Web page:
Olive oil enriched Mediterranean diet reduces risk of breast cancer

Olive oil enriched Mediterranean diet reduces risk of breast cancer We all know that a Mediterranean diet rich in extra virgin olive oil is great for health, and now a recent study says it helps reduce the risk of breast cancer.

Thanks to the new study, we can now add breast cancer prevention to the long list of benefits that come from consuming the Mediterranean diet. In the study, researchers assessed the effect a Mediterranean diet rich in extra virgin olive oil had on the risk of breast cancer among women in Spain.


The details of the study are available in an online article published by JAMA Internal Medicine.

Before we go into details about the study, let’s take a closer look at how the Mediterranean diet and olive oil impact health.

Mediterranean diet health benefits

  • Lowered risk of type-2 diabetes
  • Lowered risk of high blood pressure
  • Lowered risk of elevated blood cholesterol
  • Helps prevent obesity
  • Cardiovascular disease prevention
  • Lowered risk of Parkinson’s disease and Alzheimer’s disease
  • Increased longevity

Olive oil health benefits

  • Improves bone mineralization, prevents osteoporosis
  • Reduces the risk of rheumatoid arthritis
  • Decreases systolic and diastolic blood pressure
  • Rich in antioxidants, fights inflammation
  • Helps protect against type-2 diabetes

The above are just a few of the known health benefits. As the leading cause of death in women, breast cancer is under constant study. A number of studies have been done on the risk factors of breast cancer, and many of the studies point to diet as a significant yet modifiable risk factor. Having said that, the epidemiologic evidence on the effect of specific dietary factors on breast cancer is inconsistent.

For the study, the team divided 4,152 women aged between 60 and 80 years who had a high risk of cardiovascular disease into three groups. The first group (1,476 participants) was given a Mediterranean diet rich in olive oil – they were given one liter of extra virgin olive oil per week per family. The second group of 1,285 participants were put on a nut heavy Mediterranean diet – they were given 30 grams of mixed nuts per day (hazelnuts, almonds walnuts). The remaining 1391 participant in the third group were put on a low-fat diet.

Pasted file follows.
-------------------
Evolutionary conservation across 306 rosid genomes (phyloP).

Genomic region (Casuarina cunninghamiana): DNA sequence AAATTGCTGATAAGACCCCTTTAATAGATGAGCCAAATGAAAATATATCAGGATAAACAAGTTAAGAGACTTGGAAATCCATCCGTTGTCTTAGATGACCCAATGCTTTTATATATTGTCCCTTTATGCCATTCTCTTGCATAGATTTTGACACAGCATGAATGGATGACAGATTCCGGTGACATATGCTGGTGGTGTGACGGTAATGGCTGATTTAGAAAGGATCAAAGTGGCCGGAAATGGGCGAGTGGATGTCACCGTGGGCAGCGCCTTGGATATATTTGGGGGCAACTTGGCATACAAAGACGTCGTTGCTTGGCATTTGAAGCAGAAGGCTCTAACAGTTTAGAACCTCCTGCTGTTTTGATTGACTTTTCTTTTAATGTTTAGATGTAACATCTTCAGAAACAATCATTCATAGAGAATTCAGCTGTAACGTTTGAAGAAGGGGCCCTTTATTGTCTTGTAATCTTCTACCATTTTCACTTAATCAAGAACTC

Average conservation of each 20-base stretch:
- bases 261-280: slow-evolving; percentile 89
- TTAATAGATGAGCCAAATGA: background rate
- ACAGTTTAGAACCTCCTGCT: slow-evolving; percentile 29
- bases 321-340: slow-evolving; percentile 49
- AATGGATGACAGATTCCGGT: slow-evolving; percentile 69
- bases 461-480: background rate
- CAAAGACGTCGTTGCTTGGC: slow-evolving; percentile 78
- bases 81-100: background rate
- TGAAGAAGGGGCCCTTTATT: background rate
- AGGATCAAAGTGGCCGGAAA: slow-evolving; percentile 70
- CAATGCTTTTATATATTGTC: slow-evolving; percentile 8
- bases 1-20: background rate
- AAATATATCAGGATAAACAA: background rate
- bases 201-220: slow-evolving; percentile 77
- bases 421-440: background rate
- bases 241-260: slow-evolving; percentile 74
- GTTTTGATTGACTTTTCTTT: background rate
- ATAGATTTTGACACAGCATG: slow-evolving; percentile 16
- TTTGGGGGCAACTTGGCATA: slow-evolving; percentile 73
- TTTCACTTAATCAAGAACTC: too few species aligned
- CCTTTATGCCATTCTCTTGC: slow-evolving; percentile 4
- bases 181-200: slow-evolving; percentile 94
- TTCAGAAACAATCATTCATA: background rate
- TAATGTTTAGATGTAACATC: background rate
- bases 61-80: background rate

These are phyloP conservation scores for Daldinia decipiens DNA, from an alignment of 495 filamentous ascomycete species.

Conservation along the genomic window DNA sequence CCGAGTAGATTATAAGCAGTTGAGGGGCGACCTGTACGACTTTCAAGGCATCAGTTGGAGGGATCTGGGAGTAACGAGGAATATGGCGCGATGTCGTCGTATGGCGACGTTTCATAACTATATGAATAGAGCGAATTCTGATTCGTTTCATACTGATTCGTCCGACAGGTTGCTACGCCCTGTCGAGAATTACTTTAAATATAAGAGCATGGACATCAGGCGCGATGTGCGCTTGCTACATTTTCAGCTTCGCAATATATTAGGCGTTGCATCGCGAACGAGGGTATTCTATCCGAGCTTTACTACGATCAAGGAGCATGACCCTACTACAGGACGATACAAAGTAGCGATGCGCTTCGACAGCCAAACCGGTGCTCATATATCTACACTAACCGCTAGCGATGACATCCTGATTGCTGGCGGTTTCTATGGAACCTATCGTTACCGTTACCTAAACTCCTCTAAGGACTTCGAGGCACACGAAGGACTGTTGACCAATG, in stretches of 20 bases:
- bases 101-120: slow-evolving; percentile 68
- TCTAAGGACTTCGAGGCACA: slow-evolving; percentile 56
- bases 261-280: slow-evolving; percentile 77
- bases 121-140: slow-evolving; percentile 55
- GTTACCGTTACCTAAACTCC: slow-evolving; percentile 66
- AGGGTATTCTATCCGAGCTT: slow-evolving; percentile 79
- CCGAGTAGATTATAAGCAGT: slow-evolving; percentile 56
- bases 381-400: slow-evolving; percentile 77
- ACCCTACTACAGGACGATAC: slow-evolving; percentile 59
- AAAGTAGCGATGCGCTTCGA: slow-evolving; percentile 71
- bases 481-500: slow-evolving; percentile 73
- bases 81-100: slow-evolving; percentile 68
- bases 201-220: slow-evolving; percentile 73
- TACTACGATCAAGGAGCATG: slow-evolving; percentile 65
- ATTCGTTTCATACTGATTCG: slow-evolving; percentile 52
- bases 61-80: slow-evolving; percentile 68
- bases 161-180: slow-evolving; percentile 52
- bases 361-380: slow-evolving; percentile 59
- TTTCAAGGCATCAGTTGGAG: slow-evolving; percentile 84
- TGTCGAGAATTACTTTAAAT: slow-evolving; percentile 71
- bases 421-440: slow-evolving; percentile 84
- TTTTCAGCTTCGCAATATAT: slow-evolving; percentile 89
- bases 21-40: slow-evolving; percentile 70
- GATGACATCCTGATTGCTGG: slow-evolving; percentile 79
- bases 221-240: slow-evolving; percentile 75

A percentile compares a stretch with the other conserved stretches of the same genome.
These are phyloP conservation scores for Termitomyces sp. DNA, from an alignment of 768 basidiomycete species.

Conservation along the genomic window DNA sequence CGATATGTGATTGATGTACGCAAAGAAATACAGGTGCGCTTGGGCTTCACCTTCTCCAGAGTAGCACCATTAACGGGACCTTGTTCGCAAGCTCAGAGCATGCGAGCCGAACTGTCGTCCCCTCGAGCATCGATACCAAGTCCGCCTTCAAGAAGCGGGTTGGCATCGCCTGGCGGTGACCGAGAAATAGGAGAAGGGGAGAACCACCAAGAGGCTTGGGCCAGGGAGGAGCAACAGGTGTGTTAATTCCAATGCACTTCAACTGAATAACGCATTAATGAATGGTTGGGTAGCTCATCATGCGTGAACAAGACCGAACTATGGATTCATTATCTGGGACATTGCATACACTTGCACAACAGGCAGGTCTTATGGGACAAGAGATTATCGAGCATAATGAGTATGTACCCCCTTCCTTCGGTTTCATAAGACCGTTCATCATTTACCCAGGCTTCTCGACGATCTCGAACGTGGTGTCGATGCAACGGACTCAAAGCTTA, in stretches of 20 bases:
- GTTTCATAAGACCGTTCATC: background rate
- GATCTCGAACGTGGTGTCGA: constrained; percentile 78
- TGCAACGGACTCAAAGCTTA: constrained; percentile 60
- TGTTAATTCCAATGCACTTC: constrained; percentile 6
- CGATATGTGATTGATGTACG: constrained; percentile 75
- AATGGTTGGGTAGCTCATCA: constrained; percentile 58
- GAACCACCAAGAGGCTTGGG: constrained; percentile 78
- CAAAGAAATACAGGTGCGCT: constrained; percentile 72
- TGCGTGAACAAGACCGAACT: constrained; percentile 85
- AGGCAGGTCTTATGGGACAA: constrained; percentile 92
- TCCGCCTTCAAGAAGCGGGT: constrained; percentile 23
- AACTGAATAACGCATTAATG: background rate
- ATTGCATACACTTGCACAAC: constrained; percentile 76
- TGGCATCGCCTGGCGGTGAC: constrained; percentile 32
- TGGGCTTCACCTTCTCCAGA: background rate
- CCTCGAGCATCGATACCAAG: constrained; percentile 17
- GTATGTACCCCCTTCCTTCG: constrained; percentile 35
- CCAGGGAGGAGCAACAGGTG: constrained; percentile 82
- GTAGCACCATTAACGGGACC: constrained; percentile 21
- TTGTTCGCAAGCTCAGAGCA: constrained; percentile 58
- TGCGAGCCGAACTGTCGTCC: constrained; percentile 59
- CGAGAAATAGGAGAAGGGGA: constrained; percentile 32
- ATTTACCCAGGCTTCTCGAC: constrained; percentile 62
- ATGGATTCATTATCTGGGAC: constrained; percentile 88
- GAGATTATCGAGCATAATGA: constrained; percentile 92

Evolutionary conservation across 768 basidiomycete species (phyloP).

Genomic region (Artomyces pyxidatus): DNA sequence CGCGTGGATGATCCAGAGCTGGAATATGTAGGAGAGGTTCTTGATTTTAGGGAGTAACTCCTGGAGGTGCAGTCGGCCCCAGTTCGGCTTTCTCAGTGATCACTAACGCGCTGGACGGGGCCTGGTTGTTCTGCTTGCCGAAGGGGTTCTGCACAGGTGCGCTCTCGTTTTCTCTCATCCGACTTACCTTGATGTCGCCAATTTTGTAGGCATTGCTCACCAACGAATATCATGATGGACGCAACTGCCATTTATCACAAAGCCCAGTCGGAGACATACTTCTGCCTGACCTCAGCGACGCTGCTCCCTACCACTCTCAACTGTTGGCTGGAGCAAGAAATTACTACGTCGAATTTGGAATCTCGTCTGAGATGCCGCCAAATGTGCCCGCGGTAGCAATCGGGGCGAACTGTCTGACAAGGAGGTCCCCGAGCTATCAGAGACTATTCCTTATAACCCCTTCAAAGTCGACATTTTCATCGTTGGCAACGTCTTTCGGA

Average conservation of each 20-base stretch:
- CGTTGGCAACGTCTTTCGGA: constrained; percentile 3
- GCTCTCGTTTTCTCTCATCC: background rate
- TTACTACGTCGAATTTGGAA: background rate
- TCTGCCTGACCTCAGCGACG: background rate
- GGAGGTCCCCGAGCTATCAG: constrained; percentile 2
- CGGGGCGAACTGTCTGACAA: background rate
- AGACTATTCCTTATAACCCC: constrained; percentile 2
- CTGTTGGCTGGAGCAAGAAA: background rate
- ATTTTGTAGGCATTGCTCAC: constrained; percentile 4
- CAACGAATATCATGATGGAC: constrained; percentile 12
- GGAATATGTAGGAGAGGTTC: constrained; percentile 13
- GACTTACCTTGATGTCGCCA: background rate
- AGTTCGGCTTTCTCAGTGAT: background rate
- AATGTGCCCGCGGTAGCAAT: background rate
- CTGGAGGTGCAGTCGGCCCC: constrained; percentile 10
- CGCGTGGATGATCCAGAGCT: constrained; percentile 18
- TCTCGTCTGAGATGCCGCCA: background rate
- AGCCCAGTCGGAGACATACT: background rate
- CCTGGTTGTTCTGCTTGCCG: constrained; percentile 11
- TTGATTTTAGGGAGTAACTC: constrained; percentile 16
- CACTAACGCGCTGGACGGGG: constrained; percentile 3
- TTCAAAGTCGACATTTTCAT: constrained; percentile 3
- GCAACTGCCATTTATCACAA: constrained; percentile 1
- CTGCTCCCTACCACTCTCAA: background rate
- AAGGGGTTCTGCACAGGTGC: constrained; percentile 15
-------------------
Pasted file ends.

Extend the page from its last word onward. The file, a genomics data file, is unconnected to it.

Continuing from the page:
The researchers followed the participants for nearly five years.

The study revealed that when compared to the control group (low-fat diet), the women eating the Mediterranean diet enriched with olive oil had a 68 percent lower risk of malignant breast cancer. However, the women eating a Mediterranean diet supplemented with nuts did not show any significant risk reduction.

While the results of the study show a healthy association between an olive oil-rich Mediterranean diet and breast cancer, the scientist admit the study has many limitations. One of which is that the study cannot establish whether the observed beneficial effect was mainly due to the extra virgin olive oil or to its consumption within the context of the Mediterranean diet.


Which is why the authors feel these results need to be backed by more studies, especially long-term studies with a higher number of incident cases.

Also Read: Mediterranean diet gets top health score.